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Opinion | Why Modi Government Should Be Applauded for Banning PFI

By: Zahack Tanvir

Last Updated: September 28, 2022, 17:08 IST

New Delhi, India

The next challenge for the government and the community will be to deal with the strains of PFI. Experts need to identify all such organisations, though the government has banned almost eight fronts of PFI.
(PTI Photo)

The next challenge for the government and the community will be to deal with the strains of PFI. Experts need to identify all such organisations, though the government has banned almost eight fronts of PFI. (PTI Photo)

It’s high time to understand why PFI is a gateway to terrorism, and how its vulture activism has caused damage to Muslim society

The Narendra Modi government banned the Islamist outfit Popular Front of India (PFI) on Wednesday, a week after India’s premier agency, the National Investigation Agency (NIA), carried out a massive crackdown last Thursday.

The NIA, Enforcement Directorate (ED), and the state agencies worked in close coordination last week, and more than 100 office bearers and cadre members were arrested.

It’s high time to understand why PFI is a gateway to terrorism, how its vulture activism has caused damage to Muslim society, and why every Indian citizen should appreciate the government’s non-compromising action to tackle the growing menace of the Muslim Brotherhood ideology in the country.

Indeed, it’s not the time to discredit the efforts and cast speculation about the crackdown by labelling it as an “election gimmick”.


It’s time to realise about the potential threats PFI poses to the Indian society, and also to learn the patterns of the Muslim Brotherhood ideology worldwide—the way it unleashed the catastrophe, especially in the Middle East. If PFI continues to expand, perhaps, India would witness the replication of what happened during the Arab Spring.

PFI is a gateway to terrorism

PFI is purely based on Muslim Brotherhood ideology, that started in Egypt in 1928 by Hasan Al-Banna, later Syed Qutb took the steering and it spread all across the Middle East. The ideology is based on the restoration of the Caliphate by all means possible.

PFI’s ideological partners are Jamaat-e-Islami and Al-Ikhwanul-Muslimeen.

In fact, the banned Islamist militant outfit Students Islamic Organization of India (SIMI) was part of Jamat-e-Islami. After SIMI’s ban in 2001, some of its members dispersed and formed National Development Front (NDF) in Kerala in 2006, which later merged with Karnataka Forum For Dignity (KFD), and gave birth to PFI.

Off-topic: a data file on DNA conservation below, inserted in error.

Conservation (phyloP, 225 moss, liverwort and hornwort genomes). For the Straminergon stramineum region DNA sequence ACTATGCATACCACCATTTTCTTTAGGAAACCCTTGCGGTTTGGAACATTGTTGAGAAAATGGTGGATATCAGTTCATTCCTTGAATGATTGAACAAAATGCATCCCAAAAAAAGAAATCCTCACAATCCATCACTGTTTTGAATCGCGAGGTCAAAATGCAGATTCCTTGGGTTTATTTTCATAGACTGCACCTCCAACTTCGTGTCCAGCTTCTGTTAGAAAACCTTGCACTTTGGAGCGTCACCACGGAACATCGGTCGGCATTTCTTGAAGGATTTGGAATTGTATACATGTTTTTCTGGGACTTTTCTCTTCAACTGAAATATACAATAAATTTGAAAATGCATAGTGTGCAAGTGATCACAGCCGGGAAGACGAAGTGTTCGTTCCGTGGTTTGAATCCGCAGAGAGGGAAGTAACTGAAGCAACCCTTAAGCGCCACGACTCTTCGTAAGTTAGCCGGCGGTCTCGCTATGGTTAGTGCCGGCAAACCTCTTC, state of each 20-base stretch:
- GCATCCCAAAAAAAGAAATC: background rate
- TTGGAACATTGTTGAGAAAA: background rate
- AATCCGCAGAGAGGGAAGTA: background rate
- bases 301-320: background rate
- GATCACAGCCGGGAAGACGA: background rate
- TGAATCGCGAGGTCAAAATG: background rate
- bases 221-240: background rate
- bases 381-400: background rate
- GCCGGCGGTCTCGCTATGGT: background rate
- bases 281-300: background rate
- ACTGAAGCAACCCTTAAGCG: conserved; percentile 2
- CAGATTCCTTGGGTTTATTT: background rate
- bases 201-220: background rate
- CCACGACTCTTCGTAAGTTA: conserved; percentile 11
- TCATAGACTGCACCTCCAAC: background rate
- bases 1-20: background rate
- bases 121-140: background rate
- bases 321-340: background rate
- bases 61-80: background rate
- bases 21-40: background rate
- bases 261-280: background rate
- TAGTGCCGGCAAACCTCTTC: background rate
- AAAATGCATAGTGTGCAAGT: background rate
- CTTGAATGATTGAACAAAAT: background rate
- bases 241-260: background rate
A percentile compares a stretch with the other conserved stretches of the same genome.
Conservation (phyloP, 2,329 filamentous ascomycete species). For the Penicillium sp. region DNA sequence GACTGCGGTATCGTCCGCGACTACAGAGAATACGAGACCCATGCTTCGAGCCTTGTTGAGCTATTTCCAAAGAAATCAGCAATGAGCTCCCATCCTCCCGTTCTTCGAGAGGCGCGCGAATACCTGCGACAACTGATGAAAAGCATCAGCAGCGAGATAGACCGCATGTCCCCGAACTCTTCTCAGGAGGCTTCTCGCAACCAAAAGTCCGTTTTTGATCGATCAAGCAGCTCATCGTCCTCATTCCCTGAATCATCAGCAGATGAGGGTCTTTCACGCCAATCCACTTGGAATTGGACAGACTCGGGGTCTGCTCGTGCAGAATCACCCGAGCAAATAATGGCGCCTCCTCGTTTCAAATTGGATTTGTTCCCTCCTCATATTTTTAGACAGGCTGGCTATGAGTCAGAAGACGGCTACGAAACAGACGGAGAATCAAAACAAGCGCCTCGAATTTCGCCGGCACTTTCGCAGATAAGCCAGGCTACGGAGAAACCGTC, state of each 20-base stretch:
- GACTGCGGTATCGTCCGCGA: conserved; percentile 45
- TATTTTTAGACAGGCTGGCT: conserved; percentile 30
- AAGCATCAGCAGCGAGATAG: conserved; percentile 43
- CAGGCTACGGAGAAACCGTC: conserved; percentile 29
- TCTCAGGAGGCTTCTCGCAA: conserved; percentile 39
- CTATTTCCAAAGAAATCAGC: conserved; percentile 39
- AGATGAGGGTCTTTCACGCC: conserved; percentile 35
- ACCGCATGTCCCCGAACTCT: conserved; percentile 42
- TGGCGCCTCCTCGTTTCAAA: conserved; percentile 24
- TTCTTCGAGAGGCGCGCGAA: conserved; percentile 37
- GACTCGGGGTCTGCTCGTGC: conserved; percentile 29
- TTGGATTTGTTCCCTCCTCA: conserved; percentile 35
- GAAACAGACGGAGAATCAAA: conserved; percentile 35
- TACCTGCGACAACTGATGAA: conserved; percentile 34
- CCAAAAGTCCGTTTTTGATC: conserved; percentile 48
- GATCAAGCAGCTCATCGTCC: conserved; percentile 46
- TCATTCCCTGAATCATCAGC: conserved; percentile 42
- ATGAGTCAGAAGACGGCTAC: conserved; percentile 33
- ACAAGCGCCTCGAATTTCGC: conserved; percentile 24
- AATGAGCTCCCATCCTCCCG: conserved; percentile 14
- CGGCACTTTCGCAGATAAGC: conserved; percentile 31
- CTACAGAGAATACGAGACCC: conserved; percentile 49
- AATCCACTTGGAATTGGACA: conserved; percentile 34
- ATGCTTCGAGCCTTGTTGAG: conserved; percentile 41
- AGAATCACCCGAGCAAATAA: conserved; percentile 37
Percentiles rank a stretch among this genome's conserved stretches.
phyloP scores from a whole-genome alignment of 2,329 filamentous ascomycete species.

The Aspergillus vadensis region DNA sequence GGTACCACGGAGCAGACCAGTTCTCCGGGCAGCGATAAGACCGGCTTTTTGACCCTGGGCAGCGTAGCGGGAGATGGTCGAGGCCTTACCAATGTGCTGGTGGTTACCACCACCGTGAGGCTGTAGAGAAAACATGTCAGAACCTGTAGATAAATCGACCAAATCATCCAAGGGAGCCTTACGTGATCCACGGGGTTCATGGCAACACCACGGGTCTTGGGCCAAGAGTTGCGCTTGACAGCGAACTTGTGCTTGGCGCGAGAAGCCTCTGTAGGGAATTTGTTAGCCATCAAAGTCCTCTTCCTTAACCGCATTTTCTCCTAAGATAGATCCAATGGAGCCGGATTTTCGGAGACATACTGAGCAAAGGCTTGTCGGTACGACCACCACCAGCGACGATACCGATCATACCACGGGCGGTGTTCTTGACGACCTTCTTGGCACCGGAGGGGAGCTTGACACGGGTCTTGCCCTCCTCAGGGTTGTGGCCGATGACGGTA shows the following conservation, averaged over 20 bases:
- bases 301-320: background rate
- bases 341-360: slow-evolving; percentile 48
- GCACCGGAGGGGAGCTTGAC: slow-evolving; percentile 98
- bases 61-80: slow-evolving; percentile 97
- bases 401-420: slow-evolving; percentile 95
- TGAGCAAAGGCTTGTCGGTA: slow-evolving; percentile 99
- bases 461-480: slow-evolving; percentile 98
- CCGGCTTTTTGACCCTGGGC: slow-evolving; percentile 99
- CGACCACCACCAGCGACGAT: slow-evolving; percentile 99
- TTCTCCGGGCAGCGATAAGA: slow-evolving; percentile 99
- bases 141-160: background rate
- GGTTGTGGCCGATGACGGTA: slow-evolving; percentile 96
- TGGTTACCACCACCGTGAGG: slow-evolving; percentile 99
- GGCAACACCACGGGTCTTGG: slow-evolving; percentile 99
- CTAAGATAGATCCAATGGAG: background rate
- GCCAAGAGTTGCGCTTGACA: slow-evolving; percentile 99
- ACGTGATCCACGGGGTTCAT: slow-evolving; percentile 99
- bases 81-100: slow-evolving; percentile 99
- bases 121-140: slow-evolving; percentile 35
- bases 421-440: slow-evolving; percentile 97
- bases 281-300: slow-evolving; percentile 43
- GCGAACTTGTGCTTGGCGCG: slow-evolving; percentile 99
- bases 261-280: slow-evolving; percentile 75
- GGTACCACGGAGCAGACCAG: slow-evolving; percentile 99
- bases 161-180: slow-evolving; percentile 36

In fact, the Kerala government in 2012 claimed that PFI was “nothing but a resurrection of the banned outfit SIMI in another form”.

At the same time — not to miss out the fact that PFI follows Hamas methodology. Hamas which is the militant wing of the Muslim Brotherhood organisation, which was preceded by the Palestinian Muslim Brotherhood.

Arndt Emmerich, Germany’s Postdoctoral Researcher at the Max Weber Institute for Sociology at the University of Heidelberg, wrote about PFI’s core ideology. He mentioned in his book, Islamic Movements in India (Chapter: ‘Islamic Pragmatism and Legal Education’, page-153), “The PFI chairman advised me to study ‘what kind of Islam has influenced our movement: Why are we not like the Tablighi Jamaat or the Salafis? We are more like Hamas, a religiously inspired community organization’.

Interestingly—PFI’s India-2047 document which was discovered by Bihar police, talks about “use violence selectively to demonstrate our strength and terrorise our opponents, while limiting exposure of our trained cadres to security forces. From all the cadres who are being given PE, those with talent are to be spotted and recruited to be given advanced training on weapons including firearms and explosives”.

On 20 October, 2018, Vice President Hüseyin Oru of the Turkish nonprofit organisation IHH and IHH Secretary-General Durmuş Aydn met with two important PFI leaders, EM Abdul Rahiman and Professor P Koya.

The Investigative Project on Terrorism in the Middle East Forum asserts that IHH has sent funds to Hamas’ military wing, which has utilised the funds to acquire weapons and construct training centres.

Whether Hamas, Hizbut-Tahrir, Al Qaeda and ISIS, all these terror outfits are the brainchildren of Muslim Brotherhood. Though they carry different names, and different working styles, their ultimate goal is the same—the Caliphate. For this reason, followers and sympathizers of these groups get absorbed into each other very easily.

The radical and violent nature of PFI remains no secret, which has ensnared numerous youngsters into the quagmire of terrorism and extremism.